What's troubling is that, I still kinda dug it. The new Lois Lane is really a nothing character, but to me easily the most stunning Lois Lane. So I guess for eye candy, this Superman is the equivalent of Friends With Benefits - there's nothing really there, just a chance to check out some really hot people. In Man Of Steel's case they're both secy and there's massive explosions.
At one point all of us in the cinema cracked up laughing because the characters punched each other into a satellite and then threw it at each other.
For real. Shit's crazy.

See Superman for the art design, the epic and ridiculous battles and the absolute excess. One review I watched last night said "Superman used to stand for the American dream, the American conscious".
I would argue that this movie, with it's violence, bad writing, underwhelming plot and Russel Crowe leaping on Avatar birds, might just be the American conscious, in this day and age, after all.

Tuesday, June 25, 2013

Self-Conscious Man

Oh no!

Gentle readers, Self-Conscious Man has hidden himself beneath The Bridge of Doubt!
His back and forth pacing is making the very ego shake!
What shall we do?

Ah ha!

Let us call upon Self-Deprecation Dude to save the day!

His ironic jokes and self-aware abilities will surely defeat Self-Conscious Man in his lair!

It is working!
Self-Conscious Man is laughing!
But is it enough?
Or is it too much!


He has laughed in on himself until he has disappeared up his own arse, creating a black-hole of self!
A black-hole of ego and neurosis!
This nexus of thought is working inside out to create a monster of terrible proportions!

Fruit cake! We must have fruit cake!

We must have sweets!

Temper the madman before he becomes a demonic offspring of depression and guilt!

Has it worked?
Did our cakes and chocolates, thrust with all our might into the black pool of woe... did they work?

Yes. Self-Conscious Man has emerged from beneath the bridge. With crumbs on his lap.

Quick. Give him some cookies.
And tell him he's doing just fine.

Gentle readers we have diverted disaster for another day.

Saturday, June 22, 2013

Roar Poets - Tour Diary 2 - Nimbin

Depending on your experience with this small town in the hills of northern NSW, the very name has made your decision for you based on what I'm going to say next. You will either be disbeilieving and write it off entirely, or you will nod your head and go "yep". I doubt anyone will be somewhere in between.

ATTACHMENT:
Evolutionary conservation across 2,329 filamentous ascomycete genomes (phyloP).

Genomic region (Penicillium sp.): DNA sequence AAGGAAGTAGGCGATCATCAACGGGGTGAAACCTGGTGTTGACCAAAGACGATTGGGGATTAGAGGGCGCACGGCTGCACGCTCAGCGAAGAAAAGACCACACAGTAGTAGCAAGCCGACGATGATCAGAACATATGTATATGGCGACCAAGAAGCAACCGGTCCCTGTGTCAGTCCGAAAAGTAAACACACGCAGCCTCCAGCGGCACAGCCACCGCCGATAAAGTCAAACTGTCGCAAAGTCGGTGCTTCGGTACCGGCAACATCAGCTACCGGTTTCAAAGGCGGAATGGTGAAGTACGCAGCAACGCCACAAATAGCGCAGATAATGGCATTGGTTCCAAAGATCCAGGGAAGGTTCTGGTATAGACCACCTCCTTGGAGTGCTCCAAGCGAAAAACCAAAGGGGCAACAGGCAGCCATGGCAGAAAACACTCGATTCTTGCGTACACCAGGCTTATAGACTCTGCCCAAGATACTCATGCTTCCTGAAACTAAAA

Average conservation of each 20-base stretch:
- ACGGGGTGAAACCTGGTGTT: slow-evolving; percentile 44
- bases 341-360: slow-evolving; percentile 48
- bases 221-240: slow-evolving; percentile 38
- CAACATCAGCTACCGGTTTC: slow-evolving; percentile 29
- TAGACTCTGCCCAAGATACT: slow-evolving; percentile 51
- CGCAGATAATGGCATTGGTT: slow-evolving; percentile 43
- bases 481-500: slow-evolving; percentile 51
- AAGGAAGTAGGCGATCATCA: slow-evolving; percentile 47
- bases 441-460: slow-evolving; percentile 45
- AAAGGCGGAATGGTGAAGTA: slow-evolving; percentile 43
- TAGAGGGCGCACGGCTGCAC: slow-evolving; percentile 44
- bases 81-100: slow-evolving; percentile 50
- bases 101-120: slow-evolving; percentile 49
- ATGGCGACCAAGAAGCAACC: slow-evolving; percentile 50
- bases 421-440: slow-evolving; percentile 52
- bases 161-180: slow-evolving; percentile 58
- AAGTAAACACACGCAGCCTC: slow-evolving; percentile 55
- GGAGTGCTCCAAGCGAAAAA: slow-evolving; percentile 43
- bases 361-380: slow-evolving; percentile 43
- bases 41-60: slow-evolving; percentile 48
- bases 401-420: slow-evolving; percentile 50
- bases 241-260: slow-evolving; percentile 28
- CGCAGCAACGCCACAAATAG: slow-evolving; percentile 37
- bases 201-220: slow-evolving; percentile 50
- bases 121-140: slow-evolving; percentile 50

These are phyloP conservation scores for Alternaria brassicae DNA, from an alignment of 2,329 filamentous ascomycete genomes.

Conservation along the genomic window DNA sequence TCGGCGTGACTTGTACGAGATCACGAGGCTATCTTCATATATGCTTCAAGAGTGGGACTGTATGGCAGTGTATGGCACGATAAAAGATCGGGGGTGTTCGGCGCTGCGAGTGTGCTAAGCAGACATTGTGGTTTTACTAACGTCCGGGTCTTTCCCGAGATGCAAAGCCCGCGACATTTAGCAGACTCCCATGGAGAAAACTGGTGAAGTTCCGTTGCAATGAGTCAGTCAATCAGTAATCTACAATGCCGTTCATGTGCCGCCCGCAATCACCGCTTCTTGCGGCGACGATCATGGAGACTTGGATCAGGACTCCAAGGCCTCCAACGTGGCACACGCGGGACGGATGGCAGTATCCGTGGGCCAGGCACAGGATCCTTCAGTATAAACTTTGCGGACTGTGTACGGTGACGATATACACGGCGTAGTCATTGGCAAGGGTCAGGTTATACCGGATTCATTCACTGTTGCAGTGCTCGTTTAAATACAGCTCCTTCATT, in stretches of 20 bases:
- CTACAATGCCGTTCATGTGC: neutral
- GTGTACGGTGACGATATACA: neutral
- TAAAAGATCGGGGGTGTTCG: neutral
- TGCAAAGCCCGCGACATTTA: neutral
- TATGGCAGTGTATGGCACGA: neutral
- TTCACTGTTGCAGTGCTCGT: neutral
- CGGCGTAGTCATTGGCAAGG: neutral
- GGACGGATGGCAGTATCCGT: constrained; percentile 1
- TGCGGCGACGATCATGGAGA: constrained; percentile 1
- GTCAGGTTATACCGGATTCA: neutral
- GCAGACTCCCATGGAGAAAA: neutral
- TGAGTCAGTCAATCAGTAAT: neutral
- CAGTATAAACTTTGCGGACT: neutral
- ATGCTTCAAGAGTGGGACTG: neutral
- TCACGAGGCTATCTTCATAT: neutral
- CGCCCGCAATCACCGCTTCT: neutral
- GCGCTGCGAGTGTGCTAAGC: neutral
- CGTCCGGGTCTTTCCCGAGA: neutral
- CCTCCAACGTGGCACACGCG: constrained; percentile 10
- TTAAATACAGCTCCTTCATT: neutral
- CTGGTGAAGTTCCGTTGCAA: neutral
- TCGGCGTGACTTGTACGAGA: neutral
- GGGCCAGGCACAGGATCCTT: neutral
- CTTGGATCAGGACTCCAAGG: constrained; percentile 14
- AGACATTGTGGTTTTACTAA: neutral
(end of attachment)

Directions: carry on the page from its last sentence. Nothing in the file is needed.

Nimbin is the spiritual home of performance poets.
There I said it.
Now, like I said before, many of you will go "huh?" and shake your head, smiling at the thought of a bunch of stoners having a base of strong performance poetry.

This is the place that began the Nimbin Performance Poetry World Cup 11 years ago. Nimbin is the original stomping ground for David Hallet and Robin Archbold. 2 poets who still stand strong as premiere performers in Australian poetics. In fact, Archie founded the cup, David won it in its first year. So there ya go.
But you will still probably shake your head and go "no, bloody stoners trippin out to words I bet..."
And you're right. Kinda.
We arrived in Nimbin on a chilly Thursday's eve to find Gail M. Clarke, co-founder and current bad-arse boss lady of NPPWC scurrying about collecting raffle money, organising sound, and generally chatting to people lounging at The Oasis Cafe, Nimbin's home of poetry nights. What this lady does is phenomenal. And yes, the joints were rolling thick and fast and the murmuring locals and silent backpackers all drank their coffees and teas with red-eyed abundance.
But, unlike Armidale, which had no idea what it was in for, they were ALL there for poetry. It's what Nimbin loves. Cultivated over the past 11 or more years this small town thrives on words. Big, small, political, humorous, love, hate and everything in between and outside the box, Nimbin is an underrated poetry Mecca.
Martin, Angela and I knew that, respected it, and gave the best performances we've possibly ever done. It was hot, frothing, loving, aching, potent poetics.
And the crowd loved it.
If you wanna get into the stoner thing, fine. But you're ignoring what Nimbin Poetry's really all about. The superficiality of Nimbin is that it's a place to get high. But anyone who's been to the NPPWC knows that Nimbin is a place to perform to a beautiful crowd. Roaring, cheering, laughing, crying. We took them there on Thursday night. But only because they were so willing to go with us.